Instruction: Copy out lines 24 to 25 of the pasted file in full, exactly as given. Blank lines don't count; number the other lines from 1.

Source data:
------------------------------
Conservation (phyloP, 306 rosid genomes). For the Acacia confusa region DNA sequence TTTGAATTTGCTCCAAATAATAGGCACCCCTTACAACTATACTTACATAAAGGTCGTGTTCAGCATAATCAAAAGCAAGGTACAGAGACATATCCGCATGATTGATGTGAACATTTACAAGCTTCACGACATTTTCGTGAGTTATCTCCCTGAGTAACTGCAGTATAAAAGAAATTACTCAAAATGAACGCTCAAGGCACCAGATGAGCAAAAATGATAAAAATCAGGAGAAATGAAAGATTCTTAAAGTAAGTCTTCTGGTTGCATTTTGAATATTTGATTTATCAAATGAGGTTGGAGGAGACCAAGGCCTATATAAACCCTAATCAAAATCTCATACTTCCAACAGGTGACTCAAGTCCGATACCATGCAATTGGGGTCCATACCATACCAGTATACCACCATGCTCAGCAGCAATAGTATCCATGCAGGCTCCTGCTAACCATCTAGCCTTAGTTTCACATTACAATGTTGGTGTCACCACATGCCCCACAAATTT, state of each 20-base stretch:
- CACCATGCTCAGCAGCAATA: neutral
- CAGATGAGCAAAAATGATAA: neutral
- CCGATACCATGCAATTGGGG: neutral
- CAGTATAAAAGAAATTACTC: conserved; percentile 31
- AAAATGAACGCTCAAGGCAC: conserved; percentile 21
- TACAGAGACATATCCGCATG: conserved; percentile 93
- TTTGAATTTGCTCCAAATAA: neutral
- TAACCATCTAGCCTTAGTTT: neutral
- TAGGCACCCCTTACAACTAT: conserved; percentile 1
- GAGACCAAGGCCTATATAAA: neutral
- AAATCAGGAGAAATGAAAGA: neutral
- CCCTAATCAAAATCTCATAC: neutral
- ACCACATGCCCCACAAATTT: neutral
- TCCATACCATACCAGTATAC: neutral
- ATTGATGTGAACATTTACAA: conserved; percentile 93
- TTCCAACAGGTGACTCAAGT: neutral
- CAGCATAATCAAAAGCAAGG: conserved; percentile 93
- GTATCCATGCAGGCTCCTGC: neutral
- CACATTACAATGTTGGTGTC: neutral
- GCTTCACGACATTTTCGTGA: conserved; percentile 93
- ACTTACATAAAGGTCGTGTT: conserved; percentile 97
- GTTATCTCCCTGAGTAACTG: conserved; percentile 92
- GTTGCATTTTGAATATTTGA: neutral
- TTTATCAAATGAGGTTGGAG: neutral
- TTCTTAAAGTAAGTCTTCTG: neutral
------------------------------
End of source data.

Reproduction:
- GTTGCATTTTGAATATTTGA: neutral
- TTTATCAAATGAGGTTGGAG: neutral